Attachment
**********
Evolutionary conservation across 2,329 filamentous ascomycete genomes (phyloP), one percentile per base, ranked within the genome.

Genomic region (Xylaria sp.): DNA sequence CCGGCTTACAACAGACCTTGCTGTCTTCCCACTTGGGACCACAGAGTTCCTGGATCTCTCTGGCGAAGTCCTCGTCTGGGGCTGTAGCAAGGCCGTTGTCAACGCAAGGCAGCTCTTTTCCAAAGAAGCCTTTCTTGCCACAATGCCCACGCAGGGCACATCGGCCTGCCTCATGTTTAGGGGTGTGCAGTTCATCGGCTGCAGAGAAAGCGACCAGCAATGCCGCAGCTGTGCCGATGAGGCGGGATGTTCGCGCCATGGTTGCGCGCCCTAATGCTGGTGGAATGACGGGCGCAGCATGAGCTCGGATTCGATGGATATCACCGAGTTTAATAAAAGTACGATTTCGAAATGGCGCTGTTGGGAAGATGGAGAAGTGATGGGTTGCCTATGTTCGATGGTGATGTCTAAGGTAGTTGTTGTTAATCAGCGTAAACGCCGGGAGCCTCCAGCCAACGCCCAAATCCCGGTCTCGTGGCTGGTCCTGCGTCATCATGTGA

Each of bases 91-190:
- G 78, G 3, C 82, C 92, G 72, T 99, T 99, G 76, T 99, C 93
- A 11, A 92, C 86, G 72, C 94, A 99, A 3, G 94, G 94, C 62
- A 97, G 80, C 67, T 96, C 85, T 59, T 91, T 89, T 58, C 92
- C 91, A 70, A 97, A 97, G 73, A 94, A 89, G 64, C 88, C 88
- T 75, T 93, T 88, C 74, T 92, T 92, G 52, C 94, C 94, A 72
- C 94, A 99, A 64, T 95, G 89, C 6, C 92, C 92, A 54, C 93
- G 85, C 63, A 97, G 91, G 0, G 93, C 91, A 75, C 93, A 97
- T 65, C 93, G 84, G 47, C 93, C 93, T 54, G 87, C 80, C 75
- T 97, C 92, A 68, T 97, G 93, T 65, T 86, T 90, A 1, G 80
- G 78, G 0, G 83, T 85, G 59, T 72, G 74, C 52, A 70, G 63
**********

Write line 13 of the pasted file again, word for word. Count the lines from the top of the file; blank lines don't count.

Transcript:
- G 78, G 0, G 83, T 85, G 59, T 72, G 74, C 52, A 70, G 63